Remembering 9/11 Through the Eyes of Moravian Professors

Moravian College was left in shock by the 9/11 attacks 19 years ago; Photo Courtesy of:

It has been 19 years since members of the extremist group al Qaeda hijacked several commercial airplanes with the intention of causing great harm to the American people. 

The Twin Towers, the Pentagon, and United Airlines Flight 93 were all brought down, resulting in the death of over 3,000 people. Today, we look back on the event in horror, yes, but also in remembrance of those lost and of the unity we gained as a country — and as a Moravian College community — as a result of such a devastating event. 

Those of us who were here on campus during the 9/11 attacks remember the day as it unfolded. 

It was a Tuesday, much like any other at Moravian. “When I think back,” said art professor Doug Zucco, “I remember it was a beautiful day, crisp, clear early fall day. You only get a few days like this in Pennsylvania each year.” 

Then, at 8:46, the first plane hit the North Tower. Word of the catastrophe spread quickly around campus.

“I was at my desk working, not knowing anything was happening,” said adjunct art professor Jan Ciganick. “One of my students called to tell me about a plane flying into the World Trade Center.” Assuming the whole ordeal was simply an accident, Mrs. Ciganick looked online for more information only for a second student to walk into her office to notify her of a second plane hitting the South Tower. “I realized then that this could not be an accident,” she said.  

Many on campus saw the second attack live on TV; others found out through word of mouth.  “[My] colleagues were on their phones and in each other’s offices,” said French professor Dr. Joanne McKeown. “Somehow, reaching out to one another was an instinctive response.” 

 Soon classes soon canceled, and students were encouraged to reach out to faculty for emotional support. 

Erv Rokke, who was President of the College at the time, and other members of the administration made themselves available at different locations around campus for students.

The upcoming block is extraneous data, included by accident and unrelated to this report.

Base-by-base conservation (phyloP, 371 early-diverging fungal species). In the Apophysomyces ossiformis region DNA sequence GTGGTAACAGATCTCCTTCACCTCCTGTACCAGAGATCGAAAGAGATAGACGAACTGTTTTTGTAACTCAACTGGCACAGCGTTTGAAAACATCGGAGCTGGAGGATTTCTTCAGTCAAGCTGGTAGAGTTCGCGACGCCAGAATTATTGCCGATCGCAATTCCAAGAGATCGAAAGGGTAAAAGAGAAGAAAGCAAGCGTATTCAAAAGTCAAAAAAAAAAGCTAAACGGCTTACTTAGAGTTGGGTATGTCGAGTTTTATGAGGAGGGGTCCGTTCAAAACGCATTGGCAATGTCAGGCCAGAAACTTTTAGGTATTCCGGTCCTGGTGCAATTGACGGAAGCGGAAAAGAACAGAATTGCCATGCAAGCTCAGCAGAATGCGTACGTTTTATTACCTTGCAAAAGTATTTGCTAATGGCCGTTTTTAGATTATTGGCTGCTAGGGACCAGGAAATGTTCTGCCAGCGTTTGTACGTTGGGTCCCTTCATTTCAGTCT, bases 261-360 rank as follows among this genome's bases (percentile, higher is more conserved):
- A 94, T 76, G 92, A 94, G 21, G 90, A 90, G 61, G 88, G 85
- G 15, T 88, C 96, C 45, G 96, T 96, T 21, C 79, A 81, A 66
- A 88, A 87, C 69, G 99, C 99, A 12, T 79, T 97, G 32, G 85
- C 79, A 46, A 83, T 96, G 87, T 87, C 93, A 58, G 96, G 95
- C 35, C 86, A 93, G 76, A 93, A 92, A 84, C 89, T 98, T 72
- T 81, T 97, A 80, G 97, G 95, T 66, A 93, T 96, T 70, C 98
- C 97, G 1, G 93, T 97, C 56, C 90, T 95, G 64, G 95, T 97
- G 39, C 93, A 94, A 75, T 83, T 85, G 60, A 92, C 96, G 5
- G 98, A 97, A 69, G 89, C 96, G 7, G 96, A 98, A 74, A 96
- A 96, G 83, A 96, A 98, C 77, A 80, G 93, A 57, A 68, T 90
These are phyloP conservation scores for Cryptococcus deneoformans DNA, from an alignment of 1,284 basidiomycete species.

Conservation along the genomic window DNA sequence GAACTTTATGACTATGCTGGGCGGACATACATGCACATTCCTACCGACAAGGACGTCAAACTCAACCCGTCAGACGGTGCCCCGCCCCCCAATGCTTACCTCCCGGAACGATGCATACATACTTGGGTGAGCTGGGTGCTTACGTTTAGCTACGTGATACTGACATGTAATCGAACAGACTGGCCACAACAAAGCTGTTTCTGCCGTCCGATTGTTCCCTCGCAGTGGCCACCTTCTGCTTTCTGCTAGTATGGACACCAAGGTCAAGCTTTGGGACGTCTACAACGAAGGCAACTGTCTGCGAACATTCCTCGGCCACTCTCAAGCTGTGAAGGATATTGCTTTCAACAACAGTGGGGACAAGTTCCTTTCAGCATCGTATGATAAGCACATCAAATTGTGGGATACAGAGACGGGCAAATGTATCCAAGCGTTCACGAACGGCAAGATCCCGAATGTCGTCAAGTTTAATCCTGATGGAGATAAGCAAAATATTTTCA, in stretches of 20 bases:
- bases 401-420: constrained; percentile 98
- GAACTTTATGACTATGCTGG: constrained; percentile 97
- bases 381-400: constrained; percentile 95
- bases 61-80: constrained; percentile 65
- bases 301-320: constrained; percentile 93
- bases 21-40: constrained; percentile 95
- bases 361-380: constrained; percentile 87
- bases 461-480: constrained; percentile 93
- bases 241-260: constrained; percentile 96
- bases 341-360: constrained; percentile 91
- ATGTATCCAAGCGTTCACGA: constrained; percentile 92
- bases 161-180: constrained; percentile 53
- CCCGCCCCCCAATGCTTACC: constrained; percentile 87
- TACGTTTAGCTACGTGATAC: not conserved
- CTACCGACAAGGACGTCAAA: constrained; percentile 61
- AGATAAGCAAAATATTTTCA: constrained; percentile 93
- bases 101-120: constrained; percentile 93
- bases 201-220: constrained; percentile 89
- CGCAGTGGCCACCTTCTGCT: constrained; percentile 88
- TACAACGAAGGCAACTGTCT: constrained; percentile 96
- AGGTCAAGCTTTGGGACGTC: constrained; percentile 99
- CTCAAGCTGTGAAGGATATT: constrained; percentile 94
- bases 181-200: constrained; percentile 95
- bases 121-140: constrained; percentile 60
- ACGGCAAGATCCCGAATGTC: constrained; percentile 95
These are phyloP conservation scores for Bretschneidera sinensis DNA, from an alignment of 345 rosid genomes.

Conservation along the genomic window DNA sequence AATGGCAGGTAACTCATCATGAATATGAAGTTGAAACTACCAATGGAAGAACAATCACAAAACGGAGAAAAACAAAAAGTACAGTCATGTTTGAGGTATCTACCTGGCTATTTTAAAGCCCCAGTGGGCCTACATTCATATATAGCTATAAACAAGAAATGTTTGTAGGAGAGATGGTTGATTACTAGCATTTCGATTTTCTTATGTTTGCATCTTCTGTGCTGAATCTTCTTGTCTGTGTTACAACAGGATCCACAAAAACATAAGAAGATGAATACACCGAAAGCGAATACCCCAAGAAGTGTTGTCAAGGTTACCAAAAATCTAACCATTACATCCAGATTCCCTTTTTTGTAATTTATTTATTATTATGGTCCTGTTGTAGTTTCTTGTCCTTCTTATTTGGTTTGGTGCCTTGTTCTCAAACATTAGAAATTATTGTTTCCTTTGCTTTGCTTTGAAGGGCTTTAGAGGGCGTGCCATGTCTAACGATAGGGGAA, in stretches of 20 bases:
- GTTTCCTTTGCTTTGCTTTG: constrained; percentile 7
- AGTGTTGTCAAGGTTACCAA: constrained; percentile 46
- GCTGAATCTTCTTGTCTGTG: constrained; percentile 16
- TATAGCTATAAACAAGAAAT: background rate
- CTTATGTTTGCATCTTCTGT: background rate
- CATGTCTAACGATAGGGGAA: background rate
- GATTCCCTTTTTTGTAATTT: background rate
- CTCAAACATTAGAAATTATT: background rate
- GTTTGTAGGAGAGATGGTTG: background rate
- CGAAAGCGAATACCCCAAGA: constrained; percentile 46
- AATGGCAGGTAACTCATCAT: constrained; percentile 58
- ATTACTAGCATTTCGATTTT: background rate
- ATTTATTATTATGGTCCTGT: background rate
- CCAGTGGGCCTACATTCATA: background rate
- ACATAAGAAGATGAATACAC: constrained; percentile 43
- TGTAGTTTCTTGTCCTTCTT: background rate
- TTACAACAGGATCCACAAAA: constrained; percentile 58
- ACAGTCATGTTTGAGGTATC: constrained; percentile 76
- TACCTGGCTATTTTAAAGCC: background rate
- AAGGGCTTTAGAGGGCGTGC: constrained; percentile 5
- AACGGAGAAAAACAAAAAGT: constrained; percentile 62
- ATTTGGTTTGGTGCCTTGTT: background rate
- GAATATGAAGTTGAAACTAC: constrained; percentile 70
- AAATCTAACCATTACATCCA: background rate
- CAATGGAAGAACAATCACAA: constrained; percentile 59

In aiding his group of students, psychology professor Dr. Robert Brill recalled that “It was the epitome of surreal. In the group I was involved in, many students were highly upset, many scared, and many were angry. There was a huge sense of collective helplessness as information was still unclear and slow to unfold. I recall having the sense that anxiety levels were not really lowered, but the campus support effect kept them from elevating excessively.”  

At Moravian College, which located only 90 miles from the Towers, students and faculty alike could do nothing but come together and watch as the day’s events played out on national television. “We all processed the information and then headed over to the HUB to watch the news on a television. Once the second plane hit people began to cry and hug,” said psychology professor Dr. Stacey Zaremba. “It was an extremely emotional moment.” 

 In the days following the 9/11 attacks, the world seemed quieter than it had before. 

“When I walked onto campus, everything seemed perfectly still,” Zaremba said. “There was no air travel, and what I think was a shared sense of shock, vulnerability and fear had the effect of essentially silencing all of us.” While this feeling was certainly not exclusive to the Moravian Community, it did make returning to classes feel like an awkward transition from the horrific events that had just taken place on American soil just days prior.  

“We held class that Thursday I think, and everyone was very quiet,” said Zucco. “I spoke to the class and asked how this was affecting everybody. A couple of students had friends or family members in New York at the time. One student lost their uncle in the Towers.” 

To help students express their thoughts, the art department chair suggested that they make space on the walls throughout South Hall where students could react visually to the events. Soon the walls were covered with drawings, paintings, graphic design work, and other visuals from students from all over campus. 

Classes and college activities soon returned to normal, but the emotional aftershock from the attacks continued to linger on campus and throughout the nation. 

The Moravian College community worked hard to support one another in the midst of tragedy and grief. Various campus offices sent out emails to students and faculty offering guidance and kind words, and students came together to share hugs, express emotions, and to help each other heal. 

During a time of great crisis, the Moravian College community came together to support one another as we always have done — and as we still do today.